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cuchulain

levels of belief

58 posts in this topic

So I have explored the topic of extraordinary evidence for extraordinary claims.  I decided maybe a touch on levels of belief.  Do different things require different levels of belief?  Dan would say he is wholeheartedly Christian, and I would probably agree with that assessment even though it really isn't my place to tell him whether he is or not.  It seems to me that that particular level of belief is very strong.  If my kid came home from school and told me he had been in a fight that the other kid started entirely, I would investigate.  Not that I would immediately disbelieve my kid, he's usually pretty honest with me so far as I can tell, but there are some things that it just seems like you investigate a little more.  I guess that would be middling belief?  Then there are claims that are just so far fetched as to be ludicrous on the face of it.  I was in jail one time with a guy.  He had a different story about everything.  He was a ninja.  Said so himself.  Now that's one of those that I just straight out didn't believe.  

I guess with this topic I am looking into insights into what people might believe, and why, and what level of belief there is.  I mean, some things just aren't worth pursuing for proof, like if I said I had a peanut butter sandwich I doubt many people would choose to quibble about it, although they might.  But what general level of belief would there be in something like that, that wasn't investigated further to prove?  Middling, low, strong?  Non existent even?  I hear occasionally that I just "need to believe"...but do I really?  And what level of belief should I have?  If someone tells me that Zeus sometimes wanders around Earth in disguise and he takes vengeance on those who displease him, but often grants a boon to those who he likes, why should I just believe that?  I mean, it's well documented from ancient sources after all.  It's written down, and it's not like anyone can come along and prove otherwise....on the same note, someone tells me I need to believe in Jesus, he's coming back and burning his enemies in hell and the only way to righteousness is by following him.  Again, it's well documented, it's written down in ancient sources, and nobody can come along and prove otherwise, right?  Both stories, they are along the same lines with the exception that one was believed while the other wasn't.  What's the real difference though?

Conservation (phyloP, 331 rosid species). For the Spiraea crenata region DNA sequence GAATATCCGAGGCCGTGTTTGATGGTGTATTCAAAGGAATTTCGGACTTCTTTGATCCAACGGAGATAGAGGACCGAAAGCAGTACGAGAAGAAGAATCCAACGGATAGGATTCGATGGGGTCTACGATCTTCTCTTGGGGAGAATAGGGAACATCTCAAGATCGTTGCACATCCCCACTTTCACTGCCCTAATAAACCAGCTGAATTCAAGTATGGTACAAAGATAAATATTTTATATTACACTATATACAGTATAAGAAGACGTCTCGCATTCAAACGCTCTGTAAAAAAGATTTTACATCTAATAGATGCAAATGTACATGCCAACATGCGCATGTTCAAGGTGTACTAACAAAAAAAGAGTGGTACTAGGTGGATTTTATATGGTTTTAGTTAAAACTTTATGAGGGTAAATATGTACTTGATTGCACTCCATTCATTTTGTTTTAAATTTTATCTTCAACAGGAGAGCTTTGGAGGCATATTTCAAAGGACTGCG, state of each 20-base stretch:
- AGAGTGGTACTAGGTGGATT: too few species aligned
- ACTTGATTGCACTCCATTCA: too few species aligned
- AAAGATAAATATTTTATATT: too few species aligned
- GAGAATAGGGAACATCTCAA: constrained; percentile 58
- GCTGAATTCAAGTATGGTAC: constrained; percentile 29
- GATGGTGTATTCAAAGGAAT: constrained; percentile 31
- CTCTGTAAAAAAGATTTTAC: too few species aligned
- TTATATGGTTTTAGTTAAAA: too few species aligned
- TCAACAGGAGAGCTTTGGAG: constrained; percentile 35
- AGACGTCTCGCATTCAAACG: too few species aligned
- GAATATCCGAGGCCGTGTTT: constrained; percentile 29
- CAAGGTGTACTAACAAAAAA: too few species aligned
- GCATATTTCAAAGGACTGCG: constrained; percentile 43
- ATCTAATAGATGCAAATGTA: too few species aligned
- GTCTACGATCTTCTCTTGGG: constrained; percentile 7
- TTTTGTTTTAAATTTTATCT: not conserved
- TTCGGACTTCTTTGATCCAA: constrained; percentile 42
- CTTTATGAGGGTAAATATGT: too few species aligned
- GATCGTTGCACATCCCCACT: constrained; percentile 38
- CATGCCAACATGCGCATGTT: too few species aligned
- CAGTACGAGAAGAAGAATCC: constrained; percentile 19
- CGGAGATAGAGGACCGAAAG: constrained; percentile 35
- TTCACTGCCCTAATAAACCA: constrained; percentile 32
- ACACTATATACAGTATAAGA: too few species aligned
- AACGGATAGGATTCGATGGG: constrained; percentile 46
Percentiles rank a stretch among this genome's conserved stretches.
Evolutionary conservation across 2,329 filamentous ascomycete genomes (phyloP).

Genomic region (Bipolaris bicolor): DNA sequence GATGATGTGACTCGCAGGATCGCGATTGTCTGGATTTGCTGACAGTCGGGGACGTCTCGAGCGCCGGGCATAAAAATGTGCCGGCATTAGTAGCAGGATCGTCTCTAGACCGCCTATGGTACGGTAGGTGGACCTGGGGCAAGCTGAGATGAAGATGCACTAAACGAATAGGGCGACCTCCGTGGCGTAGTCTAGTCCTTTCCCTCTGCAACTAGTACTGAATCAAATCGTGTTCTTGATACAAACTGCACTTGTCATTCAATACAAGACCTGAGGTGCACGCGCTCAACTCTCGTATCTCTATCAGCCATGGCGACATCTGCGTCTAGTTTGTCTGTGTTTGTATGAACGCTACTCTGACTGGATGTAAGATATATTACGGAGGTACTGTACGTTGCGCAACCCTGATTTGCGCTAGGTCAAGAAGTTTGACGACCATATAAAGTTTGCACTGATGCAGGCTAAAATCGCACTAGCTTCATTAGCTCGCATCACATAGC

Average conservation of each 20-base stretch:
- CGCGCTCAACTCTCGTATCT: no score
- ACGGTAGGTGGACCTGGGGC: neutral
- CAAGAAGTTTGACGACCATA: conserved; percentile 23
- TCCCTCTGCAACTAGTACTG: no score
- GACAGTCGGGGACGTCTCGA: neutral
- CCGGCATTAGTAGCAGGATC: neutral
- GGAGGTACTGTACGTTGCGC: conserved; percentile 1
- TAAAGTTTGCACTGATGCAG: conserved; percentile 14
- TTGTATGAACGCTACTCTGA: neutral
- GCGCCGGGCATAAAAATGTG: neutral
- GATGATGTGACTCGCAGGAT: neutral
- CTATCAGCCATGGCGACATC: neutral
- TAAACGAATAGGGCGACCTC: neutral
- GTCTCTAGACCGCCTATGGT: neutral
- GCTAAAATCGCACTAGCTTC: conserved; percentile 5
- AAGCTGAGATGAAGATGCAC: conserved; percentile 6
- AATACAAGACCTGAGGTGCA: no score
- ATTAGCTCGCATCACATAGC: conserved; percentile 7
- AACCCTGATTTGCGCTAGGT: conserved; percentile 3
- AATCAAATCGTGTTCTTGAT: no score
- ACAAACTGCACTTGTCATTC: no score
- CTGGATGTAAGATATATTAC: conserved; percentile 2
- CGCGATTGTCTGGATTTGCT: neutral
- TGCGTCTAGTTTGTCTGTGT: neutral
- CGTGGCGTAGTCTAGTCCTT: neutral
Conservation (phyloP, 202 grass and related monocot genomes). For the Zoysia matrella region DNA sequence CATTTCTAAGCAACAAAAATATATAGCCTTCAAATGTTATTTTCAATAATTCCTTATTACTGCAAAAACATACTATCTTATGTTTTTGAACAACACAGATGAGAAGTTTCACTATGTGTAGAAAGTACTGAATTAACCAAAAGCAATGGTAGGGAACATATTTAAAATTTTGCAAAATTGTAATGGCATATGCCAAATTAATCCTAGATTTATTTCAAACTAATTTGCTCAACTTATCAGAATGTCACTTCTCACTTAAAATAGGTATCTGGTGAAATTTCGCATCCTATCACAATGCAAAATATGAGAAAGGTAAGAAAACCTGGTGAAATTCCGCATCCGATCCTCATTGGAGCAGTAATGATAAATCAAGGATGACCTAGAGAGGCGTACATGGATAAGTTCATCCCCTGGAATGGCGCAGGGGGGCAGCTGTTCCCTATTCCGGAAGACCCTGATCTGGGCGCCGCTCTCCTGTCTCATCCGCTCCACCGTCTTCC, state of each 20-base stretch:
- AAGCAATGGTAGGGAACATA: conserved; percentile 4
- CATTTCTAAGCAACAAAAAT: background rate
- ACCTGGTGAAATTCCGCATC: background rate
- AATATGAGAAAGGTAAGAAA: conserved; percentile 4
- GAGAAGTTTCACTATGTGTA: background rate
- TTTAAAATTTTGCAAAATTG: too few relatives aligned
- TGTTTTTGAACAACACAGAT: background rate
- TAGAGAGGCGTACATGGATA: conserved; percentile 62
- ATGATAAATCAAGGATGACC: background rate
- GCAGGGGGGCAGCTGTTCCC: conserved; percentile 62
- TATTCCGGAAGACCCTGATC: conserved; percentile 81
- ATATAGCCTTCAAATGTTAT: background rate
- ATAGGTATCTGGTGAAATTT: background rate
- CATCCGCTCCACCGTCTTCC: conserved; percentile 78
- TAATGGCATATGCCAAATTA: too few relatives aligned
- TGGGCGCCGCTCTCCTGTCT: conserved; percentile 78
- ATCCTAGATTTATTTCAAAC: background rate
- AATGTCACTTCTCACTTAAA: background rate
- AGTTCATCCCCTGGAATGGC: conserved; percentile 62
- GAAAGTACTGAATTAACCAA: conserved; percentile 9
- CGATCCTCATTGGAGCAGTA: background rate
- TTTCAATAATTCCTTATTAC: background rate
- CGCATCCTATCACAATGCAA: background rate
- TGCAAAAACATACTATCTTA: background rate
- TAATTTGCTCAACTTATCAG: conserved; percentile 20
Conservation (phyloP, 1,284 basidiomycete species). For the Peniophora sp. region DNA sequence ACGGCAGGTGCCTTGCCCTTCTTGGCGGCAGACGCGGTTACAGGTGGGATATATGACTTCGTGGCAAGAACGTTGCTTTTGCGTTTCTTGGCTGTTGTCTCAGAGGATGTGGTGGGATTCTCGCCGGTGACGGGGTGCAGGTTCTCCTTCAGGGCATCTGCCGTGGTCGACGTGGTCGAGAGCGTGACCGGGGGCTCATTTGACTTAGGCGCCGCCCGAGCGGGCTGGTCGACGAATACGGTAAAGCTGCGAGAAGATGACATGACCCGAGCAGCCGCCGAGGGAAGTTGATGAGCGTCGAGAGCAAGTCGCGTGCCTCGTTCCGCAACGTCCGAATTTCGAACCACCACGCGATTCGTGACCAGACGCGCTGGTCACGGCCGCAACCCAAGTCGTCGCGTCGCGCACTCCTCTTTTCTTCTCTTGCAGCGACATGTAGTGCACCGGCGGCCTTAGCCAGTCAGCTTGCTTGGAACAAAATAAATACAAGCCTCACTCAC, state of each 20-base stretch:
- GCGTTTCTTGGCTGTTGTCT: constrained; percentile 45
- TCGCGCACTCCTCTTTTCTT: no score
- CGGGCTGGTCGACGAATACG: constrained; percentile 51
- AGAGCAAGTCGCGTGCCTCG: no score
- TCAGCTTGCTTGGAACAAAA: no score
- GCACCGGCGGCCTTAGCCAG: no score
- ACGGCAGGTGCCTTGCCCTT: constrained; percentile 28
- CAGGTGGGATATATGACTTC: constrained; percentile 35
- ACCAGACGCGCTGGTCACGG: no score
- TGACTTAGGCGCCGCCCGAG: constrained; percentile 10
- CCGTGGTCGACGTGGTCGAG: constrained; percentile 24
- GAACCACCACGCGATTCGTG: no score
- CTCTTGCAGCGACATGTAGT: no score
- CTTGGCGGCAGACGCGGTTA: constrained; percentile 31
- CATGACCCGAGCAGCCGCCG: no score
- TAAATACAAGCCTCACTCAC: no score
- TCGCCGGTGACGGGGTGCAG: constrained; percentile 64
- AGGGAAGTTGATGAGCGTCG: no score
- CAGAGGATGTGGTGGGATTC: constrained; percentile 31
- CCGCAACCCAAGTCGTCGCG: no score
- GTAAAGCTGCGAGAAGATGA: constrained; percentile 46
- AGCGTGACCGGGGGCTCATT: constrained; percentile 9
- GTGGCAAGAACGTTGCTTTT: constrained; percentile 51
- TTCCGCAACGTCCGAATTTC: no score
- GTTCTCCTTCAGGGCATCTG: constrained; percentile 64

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Posted (edited)

40 minutes ago, cuchulain said:

So I have explored the topic of extraordinary evidence for extraordinary claims.  I decided maybe a touch on levels of belief.  Do different things require different levels of belief?  Dan would say he is wholeheartedly Christian, and I would probably agree with that assessment even though it really isn't my place to tell him whether he is or not.  It seems to me that that particular level of belief is very strong.  If my kid came home from school and told me he had been in a fight that the other kid started entirely, I would investigate.  Not that I would immediately disbelieve my kid, he's usually pretty honest with me so far as I can tell, but there are some things that it just seems like you investigate a little more.  I guess that would be middling belief?  Then there are claims that are just so far fetched as to be ludicrous on the face of it.  I was in jail one time with a guy.  He had a different story about everything.  He was a ninja.  Said so himself.  Now that's one of those that I just straight out didn't believe.  

I guess with this topic I am looking into insights into what people might believe, and why, and what level of belief there is.  I mean, some things just aren't worth pursuing for proof, like if I said I had a peanut butter sandwich I doubt many people would choose to quibble about it, although they might.  But what general level of belief would there be in something like that, that wasn't investigated further to prove?  Middling, low, strong?  Non existent even?  I hear occasionally that I just "need to believe"...but do I really?  And what level of belief should I have?  If someone tells me that Zeus sometimes wanders around Earth in disguise and he takes vengeance on those who displease him, but often grants a boon to those who he likes, why should I just believe that?  I mean, it's well documented from ancient sources after all.  It's written down, and it's not like anyone can come along and prove otherwise....on the same note, someone tells me I need to believe in Jesus, he's coming back and burning his enemies in hell and the only way to righteousness is by following him.  Again, it's well documented, it's written down in ancient sources, and nobody can come along and prove otherwise, right?  Both stories, they are along the same lines with the exception that one was believed while the other wasn't.  What's the real difference though?